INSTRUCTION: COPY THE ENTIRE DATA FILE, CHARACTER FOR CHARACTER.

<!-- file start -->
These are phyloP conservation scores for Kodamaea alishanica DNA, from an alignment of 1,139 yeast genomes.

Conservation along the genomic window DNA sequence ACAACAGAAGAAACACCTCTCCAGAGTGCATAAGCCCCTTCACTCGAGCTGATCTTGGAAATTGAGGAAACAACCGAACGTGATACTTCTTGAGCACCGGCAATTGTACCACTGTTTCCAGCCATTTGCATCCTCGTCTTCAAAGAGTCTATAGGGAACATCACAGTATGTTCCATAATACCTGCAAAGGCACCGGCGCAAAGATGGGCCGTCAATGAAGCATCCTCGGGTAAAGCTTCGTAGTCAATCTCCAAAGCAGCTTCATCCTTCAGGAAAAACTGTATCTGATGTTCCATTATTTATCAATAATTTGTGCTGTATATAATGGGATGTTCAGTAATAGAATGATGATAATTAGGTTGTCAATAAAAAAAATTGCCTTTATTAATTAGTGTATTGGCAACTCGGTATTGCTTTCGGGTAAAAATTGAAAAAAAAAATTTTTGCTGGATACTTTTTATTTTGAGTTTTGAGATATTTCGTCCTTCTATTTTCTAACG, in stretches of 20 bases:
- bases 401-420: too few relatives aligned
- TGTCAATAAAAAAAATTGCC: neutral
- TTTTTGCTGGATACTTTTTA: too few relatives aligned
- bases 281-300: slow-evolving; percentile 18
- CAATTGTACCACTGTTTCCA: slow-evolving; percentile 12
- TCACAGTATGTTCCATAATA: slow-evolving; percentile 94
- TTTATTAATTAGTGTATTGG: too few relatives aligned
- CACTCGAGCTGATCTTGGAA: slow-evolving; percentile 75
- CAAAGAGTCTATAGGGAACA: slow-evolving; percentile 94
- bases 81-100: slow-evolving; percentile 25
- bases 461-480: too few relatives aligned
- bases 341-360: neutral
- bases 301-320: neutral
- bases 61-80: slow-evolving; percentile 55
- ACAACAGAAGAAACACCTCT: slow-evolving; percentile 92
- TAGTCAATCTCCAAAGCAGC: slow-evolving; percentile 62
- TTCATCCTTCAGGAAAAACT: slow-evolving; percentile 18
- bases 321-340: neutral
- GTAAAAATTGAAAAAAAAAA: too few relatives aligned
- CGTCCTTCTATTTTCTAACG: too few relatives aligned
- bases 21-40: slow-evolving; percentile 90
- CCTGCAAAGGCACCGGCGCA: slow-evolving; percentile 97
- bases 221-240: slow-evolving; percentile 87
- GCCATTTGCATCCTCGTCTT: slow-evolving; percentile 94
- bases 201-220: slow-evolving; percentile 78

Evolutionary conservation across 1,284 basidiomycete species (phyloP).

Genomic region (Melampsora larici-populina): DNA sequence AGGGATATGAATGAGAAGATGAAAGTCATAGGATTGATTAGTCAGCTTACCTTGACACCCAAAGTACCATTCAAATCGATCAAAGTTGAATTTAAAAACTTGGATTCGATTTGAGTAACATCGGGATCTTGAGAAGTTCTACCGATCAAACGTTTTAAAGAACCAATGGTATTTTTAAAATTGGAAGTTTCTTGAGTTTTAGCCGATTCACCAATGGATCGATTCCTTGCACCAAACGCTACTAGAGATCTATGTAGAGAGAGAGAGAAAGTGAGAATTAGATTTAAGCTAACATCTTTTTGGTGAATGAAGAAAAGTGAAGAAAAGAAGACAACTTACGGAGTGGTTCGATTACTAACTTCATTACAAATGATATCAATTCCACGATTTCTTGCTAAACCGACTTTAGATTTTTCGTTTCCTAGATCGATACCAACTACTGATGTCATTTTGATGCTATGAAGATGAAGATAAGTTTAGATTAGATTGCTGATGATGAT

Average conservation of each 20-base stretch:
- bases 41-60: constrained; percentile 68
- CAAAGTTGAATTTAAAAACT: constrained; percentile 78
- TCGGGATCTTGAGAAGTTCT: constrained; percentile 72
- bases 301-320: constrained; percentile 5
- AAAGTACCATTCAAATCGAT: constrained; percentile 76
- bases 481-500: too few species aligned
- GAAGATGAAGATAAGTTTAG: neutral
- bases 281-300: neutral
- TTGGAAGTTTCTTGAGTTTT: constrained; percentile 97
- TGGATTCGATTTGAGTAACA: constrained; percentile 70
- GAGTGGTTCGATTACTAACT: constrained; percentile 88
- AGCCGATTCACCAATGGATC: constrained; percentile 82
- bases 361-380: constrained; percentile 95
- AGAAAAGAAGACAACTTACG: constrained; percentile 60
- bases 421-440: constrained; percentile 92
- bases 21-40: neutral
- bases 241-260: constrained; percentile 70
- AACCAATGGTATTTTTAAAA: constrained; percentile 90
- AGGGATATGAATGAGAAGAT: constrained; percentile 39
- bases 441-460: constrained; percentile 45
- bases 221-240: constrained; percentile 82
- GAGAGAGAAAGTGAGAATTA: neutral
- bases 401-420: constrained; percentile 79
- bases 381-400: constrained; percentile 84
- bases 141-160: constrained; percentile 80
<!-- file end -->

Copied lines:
These are phyloP conservation scores for Kodamaea alishanica DNA, from an alignment of 1,139 yeast genomes.

Conservation along the genomic window DNA sequence ACAACAGAAGAAACACCTCTCCAGAGTGCATAAGCCCCTTCACTCGAGCTGATCTTGGAAATTGAGGAAACAACCGAACGTGATACTTCTTGAGCACCGGCAATTGTACCACTGTTTCCAGCCATTTGCATCCTCGTCTTCAAAGAGTCTATAGGGAACATCACAGTATGTTCCATAATACCTGCAAAGGCACCGGCGCAAAGATGGGCCGTCAATGAAGCATCCTCGGGTAAAGCTTCGTAGTCAATCTCCAAAGCAGCTTCATCCTTCAGGAAAAACTGTATCTGATGTTCCATTATTTATCAATAATTTGTGCTGTATATAATGGGATGTTCAGTAATAGAATGATGATAATTAGGTTGTCAATAAAAAAAATTGCCTTTATTAATTAGTGTATTGGCAACTCGGTATTGCTTTCGGGTAAAAATTGAAAAAAAAAATTTTTGCTGGATACTTTTTATTTTGAGTTTTGAGATATTTCGTCCTTCTATTTTCTAACG, in stretches of 20 bases:
- bases 401-420: too few relatives aligned
- TGTCAATAAAAAAAATTGCC: neutral
- TTTTTGCTGGATACTTTTTA: too few relatives aligned
- bases 281-300: slow-evolving; percentile 18
- CAATTGTACCACTGTTTCCA: slow-evolving; percentile 12
- TCACAGTATGTTCCATAATA: slow-evolving; percentile 94
- TTTATTAATTAGTGTATTGG: too few relatives aligned
- CACTCGAGCTGATCTTGGAA: slow-evolving; percentile 75
- CAAAGAGTCTATAGGGAACA: slow-evolving; percentile 94
- bases 81-100: slow-evolving; percentile 25
- bases 461-480: too few relatives aligned
- bases 341-360: neutral
- bases 301-320: neutral
- bases 61-80: slow-evolving; percentile 55
- ACAACAGAAGAAACACCTCT: slow-evolving; percentile 92
- TAGTCAATCTCCAAAGCAGC: slow-evolving; percentile 62
- TTCATCCTTCAGGAAAAACT: slow-evolving; percentile 18
- bases 321-340: neutral
- GTAAAAATTGAAAAAAAAAA: too few relatives aligned
- CGTCCTTCTATTTTCTAACG: too few relatives aligned
- bases 21-40: slow-evolving; percentile 90
- CCTGCAAAGGCACCGGCGCA: slow-evolving; percentile 97
- bases 221-240: slow-evolving; percentile 87
- GCCATTTGCATCCTCGTCTT: slow-evolving; percentile 94
- bases 201-220: slow-evolving; percentile 78

Evolutionary conservation across 1,284 basidiomycete species (phyloP).

Genomic region (Melampsora larici-populina): DNA sequence AGGGATATGAATGAGAAGATGAAAGTCATAGGATTGATTAGTCAGCTTACCTTGACACCCAAAGTACCATTCAAATCGATCAAAGTTGAATTTAAAAACTTGGATTCGATTTGAGTAACATCGGGATCTTGAGAAGTTCTACCGATCAAACGTTTTAAAGAACCAATGGTATTTTTAAAATTGGAAGTTTCTTGAGTTTTAGCCGATTCACCAATGGATCGATTCCTTGCACCAAACGCTACTAGAGATCTATGTAGAGAGAGAGAGAAAGTGAGAATTAGATTTAAGCTAACATCTTTTTGGTGAATGAAGAAAAGTGAAGAAAAGAAGACAACTTACGGAGTGGTTCGATTACTAACTTCATTACAAATGATATCAATTCCACGATTTCTTGCTAAACCGACTTTAGATTTTTCGTTTCCTAGATCGATACCAACTACTGATGTCATTTTGATGCTATGAAGATGAAGATAAGTTTAGATTAGATTGCTGATGATGAT

Average conservation of each 20-base stretch:
- bases 41-60: constrained; percentile 68
- CAAAGTTGAATTTAAAAACT: constrained; percentile 78
- TCGGGATCTTGAGAAGTTCT: constrained; percentile 72
- bases 301-320: constrained; percentile 5
- AAAGTACCATTCAAATCGAT: constrained; percentile 76
- bases 481-500: too few species aligned
- GAAGATGAAGATAAGTTTAG: neutral
- bases 281-300: neutral
- TTGGAAGTTTCTTGAGTTTT: constrained; percentile 97
- TGGATTCGATTTGAGTAACA: constrained; percentile 70
- GAGTGGTTCGATTACTAACT: constrained; percentile 88
- AGCCGATTCACCAATGGATC: constrained; percentile 82
- bases 361-380: constrained; percentile 95
- AGAAAAGAAGACAACTTACG: constrained; percentile 60
- bases 421-440: constrained; percentile 92
- bases 21-40: neutral
- bases 241-260: constrained; percentile 70
- AACCAATGGTATTTTTAAAA: constrained; percentile 90
- AGGGATATGAATGAGAAGAT: constrained; percentile 39
- bases 441-460: constrained; percentile 45
- bases 221-240: constrained; percentile 82
- GAGAGAGAAAGTGAGAATTA: neutral
- bases 401-420: constrained; percentile 79
- bases 381-400: constrained; percentile 84
- bases 141-160: constrained; percentile 80